Tuesday, 6 November 2012

Preview: Real Madrid - Dortmund

Chinmay Pandya gives The Football Front a preview of Dortmund's trip to Real Madrid.

Madrid take on the High flying Dortmund at the Estadio Santiago Bernabeu tonight in a feisty affair between two extremely talented teams. Few would have doubted Dortmund's European potential this season, but even fewer people would have predicted them to be top of the table after 3 match days. Well, this match could mean the difference between the 1st and 2nd position in the group. While Borussia Dortmund head into their Champions League rematch against Real Madrid at the Bernabeu Tuesday on the heels of a dispiriting 0-0 draw at home to Stuttgart on Saturday, Madrid head into the game after a terrific all-round display trashing Zaragoza at home, 4-0. Jurgen Klopp told reporters that the draw felt more "like a defeat," leaving the two-time defending Bundesliga champions 11 points adrift of a sublime Bayern Munich side displaying absolutely dominant early season form.


Real Madrid will be without injured France striker Karim Benzema when Borussia Dortmund visit as he has a thigh muscle problem. Argentina striker Gonzalo Higuain, who has netted seven in the league but none in Europe so far, is the obvious replacement. Captain Sebastian Kehl was taken off with a broken nose during Saturday's 0-0 draw with Stuttgart in the Bundesliga. Manager Jurgen Klopp said that he is training with a mask to protect his nose but remains a doubt.


After what we’ve seen from Dortmund this season, especially away at City and at home to Madrid, games against Dortmund usually turn out to be midfield battles, with a extremely disciplined Dortmund midfield consisting of Reus, Gotze, Gro├čkreutz sitting in front of a solid Gundogan and Kehl (assuming he’s fit by then) should prove to be a jam-packed midfield, very difficult to break through. On the Other hand, a technically accomplished and an intelligent midfield that Madrid possess, Madrid have the tools to get past the midfield but the same can be said about City’s midfield against Dortmund at the Etihad last time out, but they weren’t able to expose Dortmund’s defence. Tight midfield, pressing higher up the field, forcing the opposition to make mistakes, and then counter attacking with menace pretty much sums up Dortmund as a force in the Bundesliga in the past seasons and in Europe this season. As Madrid push up to dominate the match, and create chances could that be their undoing? Or with the amazing talent they have at their disposal, and with some determination, could they get past the Dortmund midfield and expose their defence? We’re going to find out soon.

While the figure might seen congested, it is supposed to show the cohesiveness of Dortmund’s midfield. It shows Mardid while in position, with Alonso sitting in front of the 2 central defenders and Modric in a fairly advanced position this encounter might just be an epic encounter between two tactically astute and world class coaches in Mourinho and Klopp, a feast for the neutrals.

Dortmund have been off pace in the Bundesliga lately, You don't win a league of the Bundesliga's calibre two-times running without quality and mental toughness in equal measure, so I expect a show of resolve at the Bernabeu. Still, it seems that there is a sense of unease around Dortmund that could turn into panic if Real Madrid were to start fast.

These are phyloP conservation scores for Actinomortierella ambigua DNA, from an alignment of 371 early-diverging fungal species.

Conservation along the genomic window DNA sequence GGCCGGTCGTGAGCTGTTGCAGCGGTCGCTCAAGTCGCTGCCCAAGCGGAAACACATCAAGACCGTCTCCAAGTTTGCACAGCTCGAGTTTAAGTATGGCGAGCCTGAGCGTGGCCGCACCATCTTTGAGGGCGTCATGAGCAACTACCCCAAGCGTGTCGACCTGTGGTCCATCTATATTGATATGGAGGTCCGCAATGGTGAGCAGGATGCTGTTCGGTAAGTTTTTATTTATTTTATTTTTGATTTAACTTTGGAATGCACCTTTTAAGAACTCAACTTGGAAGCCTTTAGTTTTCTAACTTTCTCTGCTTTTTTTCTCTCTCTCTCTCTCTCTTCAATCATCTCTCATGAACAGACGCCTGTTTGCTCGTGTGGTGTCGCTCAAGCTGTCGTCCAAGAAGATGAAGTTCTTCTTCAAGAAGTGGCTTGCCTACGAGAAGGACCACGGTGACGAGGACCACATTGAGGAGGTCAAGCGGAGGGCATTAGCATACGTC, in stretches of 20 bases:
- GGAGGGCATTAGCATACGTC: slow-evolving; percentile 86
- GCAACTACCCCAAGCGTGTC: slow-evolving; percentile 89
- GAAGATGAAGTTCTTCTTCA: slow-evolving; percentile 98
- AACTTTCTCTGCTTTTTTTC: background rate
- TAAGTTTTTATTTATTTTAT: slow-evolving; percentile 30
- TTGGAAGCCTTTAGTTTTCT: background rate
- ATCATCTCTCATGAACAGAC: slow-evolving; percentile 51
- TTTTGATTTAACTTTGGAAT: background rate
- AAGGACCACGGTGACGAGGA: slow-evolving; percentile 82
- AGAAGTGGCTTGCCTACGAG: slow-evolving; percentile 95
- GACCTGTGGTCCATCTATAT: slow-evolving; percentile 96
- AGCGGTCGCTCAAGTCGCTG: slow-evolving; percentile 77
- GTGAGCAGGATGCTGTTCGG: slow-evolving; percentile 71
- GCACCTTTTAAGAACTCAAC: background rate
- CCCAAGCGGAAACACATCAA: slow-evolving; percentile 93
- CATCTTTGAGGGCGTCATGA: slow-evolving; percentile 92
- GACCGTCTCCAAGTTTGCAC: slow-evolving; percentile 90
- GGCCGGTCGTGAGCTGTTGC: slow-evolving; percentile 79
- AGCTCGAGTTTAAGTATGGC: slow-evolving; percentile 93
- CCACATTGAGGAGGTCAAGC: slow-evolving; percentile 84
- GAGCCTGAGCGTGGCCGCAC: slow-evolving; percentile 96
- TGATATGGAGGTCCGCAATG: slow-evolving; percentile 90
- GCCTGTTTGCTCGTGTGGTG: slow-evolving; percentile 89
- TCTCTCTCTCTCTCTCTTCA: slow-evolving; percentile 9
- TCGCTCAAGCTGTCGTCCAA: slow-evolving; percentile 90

This article was written by Chinmay Pandya, you can find his work at http://nimblefootwork.blog.com/ and you can follow him on Twitter: @_thesoccerist

Friday, 2 November 2012

Tactical Versatility or Tactical Inconsistency? Roberto Mancini and Manchester City

 Tom Moseley explains to The Football Front his thoughts on Mancini and his tactics this season.

Lately, there has been lots of talk and debate about Manchester City and their plethora of different tactics, with Roberto Mancini being the centre of the discussion, there’s been differing views and Mancini has defended himself in the press, while indirectly insulting his players. People are saying he changes formation too often, he rotates too much and that he’s a perfectionist, but nothing can be perfect, so even in times of elation and great performances he will say something can be improved – he has been labelled as a ‘tinkerer’ by some, rather than a good tactician, which would have been the standard compliment for him last year, but I always thought the change of tactics and systems was a good thing, giving them versatility, but many disagree.

Manchester City have started the Premier League season well, they haven’t recaptured their scintillating form from last year, but they are still the only side who remain unbeaten, with six wins and three draws in the opening nine games. Only dropping points against Arsenal at home, and Liverpool and Stoke away from the Etihad, leaving them sitting pretty in third place, only one point behind leaders Chelsea – whose huge summer investments seem to be paying dividends already. They started the Premier League in relatively average fashion, for their standards, with two wins and three draws in the opening five games, but a tough away win against Fulham and the return of Sergio Aguero has really kick-started their season, with them now being on a four-game win streak. However, the start to the Champions League hasn’t been the same story for them, as their nightmare from last year’s campaign has followed them into this season. The luck of the draw has been against them both times, as they’ve ended up in ‘the Group of Death’ two years on the bounce, but it’s not really much of an excuse after the huge financial investment they’ve had in the last few seasons. In the first year, the scapegoat for not succeeding was the lack of Champions League experience within the squad, with it being the clubs first season in the Champions League, however, I completely disagree with this statement. If you look around the Manchester City squad they had an abundance of Champions League experience, especially with players like Carlos Tevez (though his saga was going on at this point), Yaya Toure and Mario Balotelli, who all boast Champions League Winners Medals. This year, however, after a disastrous start of losing against Real Madrid at the Bernabeu, throwing away a late lead, getting beaten by an Ajax side that only cost £3,500,000 and getting outthought and outplayed against an energetic Borussia Dortmund side at the Etihad, but managing to steal a point due to a late Balotelli penalty, the media have jumped onto Roberto Mancini's back, after he has changed tactics in the middle of most games, saying he’s changing them too often and the players can’t get to grips with all the changes being made. In an interview before the Swansea game, they asked him about Micah Richards comments, where has said they weren’t prepared well enough to change to a three at the back formation, and Mancini said: